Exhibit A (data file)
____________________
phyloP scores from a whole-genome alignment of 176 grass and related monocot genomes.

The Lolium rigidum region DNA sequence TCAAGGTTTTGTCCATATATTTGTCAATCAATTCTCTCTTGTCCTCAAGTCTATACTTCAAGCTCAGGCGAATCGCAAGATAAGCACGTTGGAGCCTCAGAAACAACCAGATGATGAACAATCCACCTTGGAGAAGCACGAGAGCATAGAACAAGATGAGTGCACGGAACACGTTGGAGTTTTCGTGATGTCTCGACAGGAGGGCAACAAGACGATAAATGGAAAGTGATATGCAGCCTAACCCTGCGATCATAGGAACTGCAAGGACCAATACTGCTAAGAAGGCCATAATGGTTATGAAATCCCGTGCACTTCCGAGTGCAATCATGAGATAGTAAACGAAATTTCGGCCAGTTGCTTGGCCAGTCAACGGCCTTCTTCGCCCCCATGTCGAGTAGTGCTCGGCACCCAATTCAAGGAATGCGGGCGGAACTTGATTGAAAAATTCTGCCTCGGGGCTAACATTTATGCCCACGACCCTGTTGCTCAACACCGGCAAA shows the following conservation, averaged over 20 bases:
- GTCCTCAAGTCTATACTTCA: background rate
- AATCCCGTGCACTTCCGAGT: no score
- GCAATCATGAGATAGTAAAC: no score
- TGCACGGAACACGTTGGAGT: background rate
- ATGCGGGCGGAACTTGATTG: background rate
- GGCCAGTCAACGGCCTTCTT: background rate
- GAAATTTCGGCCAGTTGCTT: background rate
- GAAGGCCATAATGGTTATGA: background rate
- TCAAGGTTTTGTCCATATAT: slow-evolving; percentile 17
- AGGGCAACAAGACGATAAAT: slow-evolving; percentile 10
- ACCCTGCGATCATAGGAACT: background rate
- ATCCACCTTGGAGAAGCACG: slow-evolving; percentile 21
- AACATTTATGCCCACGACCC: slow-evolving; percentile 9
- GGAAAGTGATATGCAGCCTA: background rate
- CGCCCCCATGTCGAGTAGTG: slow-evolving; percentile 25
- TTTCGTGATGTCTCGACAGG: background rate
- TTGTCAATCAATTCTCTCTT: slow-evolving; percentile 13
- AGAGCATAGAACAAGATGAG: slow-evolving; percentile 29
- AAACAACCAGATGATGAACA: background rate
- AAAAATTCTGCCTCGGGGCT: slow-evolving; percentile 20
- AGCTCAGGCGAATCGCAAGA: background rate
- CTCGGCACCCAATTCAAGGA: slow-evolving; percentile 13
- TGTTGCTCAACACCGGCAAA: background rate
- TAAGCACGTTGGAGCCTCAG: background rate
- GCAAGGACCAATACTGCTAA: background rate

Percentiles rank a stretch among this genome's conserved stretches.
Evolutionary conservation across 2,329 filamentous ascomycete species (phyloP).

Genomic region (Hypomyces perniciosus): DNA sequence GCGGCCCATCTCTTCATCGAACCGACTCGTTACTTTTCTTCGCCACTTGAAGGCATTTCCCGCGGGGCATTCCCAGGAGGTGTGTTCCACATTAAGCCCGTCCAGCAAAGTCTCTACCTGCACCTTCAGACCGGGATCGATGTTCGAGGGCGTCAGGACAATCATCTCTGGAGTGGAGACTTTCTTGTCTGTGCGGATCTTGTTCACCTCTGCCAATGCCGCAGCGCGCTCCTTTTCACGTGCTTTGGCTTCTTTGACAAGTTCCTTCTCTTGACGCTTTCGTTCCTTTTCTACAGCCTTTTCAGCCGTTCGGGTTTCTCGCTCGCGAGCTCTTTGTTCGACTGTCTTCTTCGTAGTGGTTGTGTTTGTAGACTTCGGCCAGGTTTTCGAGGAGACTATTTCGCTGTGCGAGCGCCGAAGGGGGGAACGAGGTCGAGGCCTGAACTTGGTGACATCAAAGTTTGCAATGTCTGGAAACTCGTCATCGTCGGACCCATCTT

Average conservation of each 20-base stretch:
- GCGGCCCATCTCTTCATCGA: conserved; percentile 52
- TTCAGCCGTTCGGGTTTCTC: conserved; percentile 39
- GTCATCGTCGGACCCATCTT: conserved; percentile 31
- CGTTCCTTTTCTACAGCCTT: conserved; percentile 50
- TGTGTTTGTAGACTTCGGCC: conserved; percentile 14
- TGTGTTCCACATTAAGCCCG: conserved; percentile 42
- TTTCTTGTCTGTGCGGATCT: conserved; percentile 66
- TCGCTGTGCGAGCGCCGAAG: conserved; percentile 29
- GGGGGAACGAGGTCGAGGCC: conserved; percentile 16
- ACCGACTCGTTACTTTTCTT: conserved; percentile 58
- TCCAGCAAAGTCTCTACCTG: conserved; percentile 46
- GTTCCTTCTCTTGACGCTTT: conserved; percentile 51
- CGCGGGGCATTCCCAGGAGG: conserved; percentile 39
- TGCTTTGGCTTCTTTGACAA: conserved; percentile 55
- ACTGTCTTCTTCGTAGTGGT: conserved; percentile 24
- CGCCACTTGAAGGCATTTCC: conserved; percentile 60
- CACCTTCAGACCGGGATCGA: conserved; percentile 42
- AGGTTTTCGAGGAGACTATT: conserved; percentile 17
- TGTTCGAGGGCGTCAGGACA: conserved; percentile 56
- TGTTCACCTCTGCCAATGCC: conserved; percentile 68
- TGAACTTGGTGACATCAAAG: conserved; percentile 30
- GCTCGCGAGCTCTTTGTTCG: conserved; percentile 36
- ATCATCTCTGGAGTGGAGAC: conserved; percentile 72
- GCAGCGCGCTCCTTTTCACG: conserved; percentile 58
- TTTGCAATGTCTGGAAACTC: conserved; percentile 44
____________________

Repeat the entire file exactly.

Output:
phyloP scores from a whole-genome alignment of 176 grass and related monocot genomes.

The Lolium rigidum region DNA sequence TCAAGGTTTTGTCCATATATTTGTCAATCAATTCTCTCTTGTCCTCAAGTCTATACTTCAAGCTCAGGCGAATCGCAAGATAAGCACGTTGGAGCCTCAGAAACAACCAGATGATGAACAATCCACCTTGGAGAAGCACGAGAGCATAGAACAAGATGAGTGCACGGAACACGTTGGAGTTTTCGTGATGTCTCGACAGGAGGGCAACAAGACGATAAATGGAAAGTGATATGCAGCCTAACCCTGCGATCATAGGAACTGCAAGGACCAATACTGCTAAGAAGGCCATAATGGTTATGAAATCCCGTGCACTTCCGAGTGCAATCATGAGATAGTAAACGAAATTTCGGCCAGTTGCTTGGCCAGTCAACGGCCTTCTTCGCCCCCATGTCGAGTAGTGCTCGGCACCCAATTCAAGGAATGCGGGCGGAACTTGATTGAAAAATTCTGCCTCGGGGCTAACATTTATGCCCACGACCCTGTTGCTCAACACCGGCAAA shows the following conservation, averaged over 20 bases:
- GTCCTCAAGTCTATACTTCA: background rate
- AATCCCGTGCACTTCCGAGT: no score
- GCAATCATGAGATAGTAAAC: no score
- TGCACGGAACACGTTGGAGT: background rate
- ATGCGGGCGGAACTTGATTG: background rate
- GGCCAGTCAACGGCCTTCTT: background rate
- GAAATTTCGGCCAGTTGCTT: background rate
- GAAGGCCATAATGGTTATGA: background rate
- TCAAGGTTTTGTCCATATAT: slow-evolving; percentile 17
- AGGGCAACAAGACGATAAAT: slow-evolving; percentile 10
- ACCCTGCGATCATAGGAACT: background rate
- ATCCACCTTGGAGAAGCACG: slow-evolving; percentile 21
- AACATTTATGCCCACGACCC: slow-evolving; percentile 9
- GGAAAGTGATATGCAGCCTA: background rate
- CGCCCCCATGTCGAGTAGTG: slow-evolving; percentile 25
- TTTCGTGATGTCTCGACAGG: background rate
- TTGTCAATCAATTCTCTCTT: slow-evolving; percentile 13
- AGAGCATAGAACAAGATGAG: slow-evolving; percentile 29
- AAACAACCAGATGATGAACA: background rate
- AAAAATTCTGCCTCGGGGCT: slow-evolving; percentile 20
- AGCTCAGGCGAATCGCAAGA: background rate
- CTCGGCACCCAATTCAAGGA: slow-evolving; percentile 13
- TGTTGCTCAACACCGGCAAA: background rate
- TAAGCACGTTGGAGCCTCAG: background rate
- GCAAGGACCAATACTGCTAA: background rate

Percentiles rank a stretch among this genome's conserved stretches.
Evolutionary conservation across 2,329 filamentous ascomycete species (phyloP).

Genomic region (Hypomyces perniciosus): DNA sequence GCGGCCCATCTCTTCATCGAACCGACTCGTTACTTTTCTTCGCCACTTGAAGGCATTTCCCGCGGGGCATTCCCAGGAGGTGTGTTCCACATTAAGCCCGTCCAGCAAAGTCTCTACCTGCACCTTCAGACCGGGATCGATGTTCGAGGGCGTCAGGACAATCATCTCTGGAGTGGAGACTTTCTTGTCTGTGCGGATCTTGTTCACCTCTGCCAATGCCGCAGCGCGCTCCTTTTCACGTGCTTTGGCTTCTTTGACAAGTTCCTTCTCTTGACGCTTTCGTTCCTTTTCTACAGCCTTTTCAGCCGTTCGGGTTTCTCGCTCGCGAGCTCTTTGTTCGACTGTCTTCTTCGTAGTGGTTGTGTTTGTAGACTTCGGCCAGGTTTTCGAGGAGACTATTTCGCTGTGCGAGCGCCGAAGGGGGGAACGAGGTCGAGGCCTGAACTTGGTGACATCAAAGTTTGCAATGTCTGGAAACTCGTCATCGTCGGACCCATCTT

Average conservation of each 20-base stretch:
- GCGGCCCATCTCTTCATCGA: conserved; percentile 52
- TTCAGCCGTTCGGGTTTCTC: conserved; percentile 39
- GTCATCGTCGGACCCATCTT: conserved; percentile 31
- CGTTCCTTTTCTACAGCCTT: conserved; percentile 50
- TGTGTTTGTAGACTTCGGCC: conserved; percentile 14
- TGTGTTCCACATTAAGCCCG: conserved; percentile 42
- TTTCTTGTCTGTGCGGATCT: conserved; percentile 66
- TCGCTGTGCGAGCGCCGAAG: conserved; percentile 29
- GGGGGAACGAGGTCGAGGCC: conserved; percentile 16
- ACCGACTCGTTACTTTTCTT: conserved; percentile 58
- TCCAGCAAAGTCTCTACCTG: conserved; percentile 46
- GTTCCTTCTCTTGACGCTTT: conserved; percentile 51
- CGCGGGGCATTCCCAGGAGG: conserved; percentile 39
- TGCTTTGGCTTCTTTGACAA: conserved; percentile 55
- ACTGTCTTCTTCGTAGTGGT: conserved; percentile 24
- CGCCACTTGAAGGCATTTCC: conserved; percentile 60
- CACCTTCAGACCGGGATCGA: conserved; percentile 42
- AGGTTTTCGAGGAGACTATT: conserved; percentile 17
- TGTTCGAGGGCGTCAGGACA: conserved; percentile 56
- TGTTCACCTCTGCCAATGCC: conserved; percentile 68
- TGAACTTGGTGACATCAAAG: conserved; percentile 30
- GCTCGCGAGCTCTTTGTTCG: conserved; percentile 36
- ATCATCTCTGGAGTGGAGAC: conserved; percentile 72
- GCAGCGCGCTCCTTTTCACG: conserved; percentile 58
- TTTGCAATGTCTGGAAACTC: conserved; percentile 44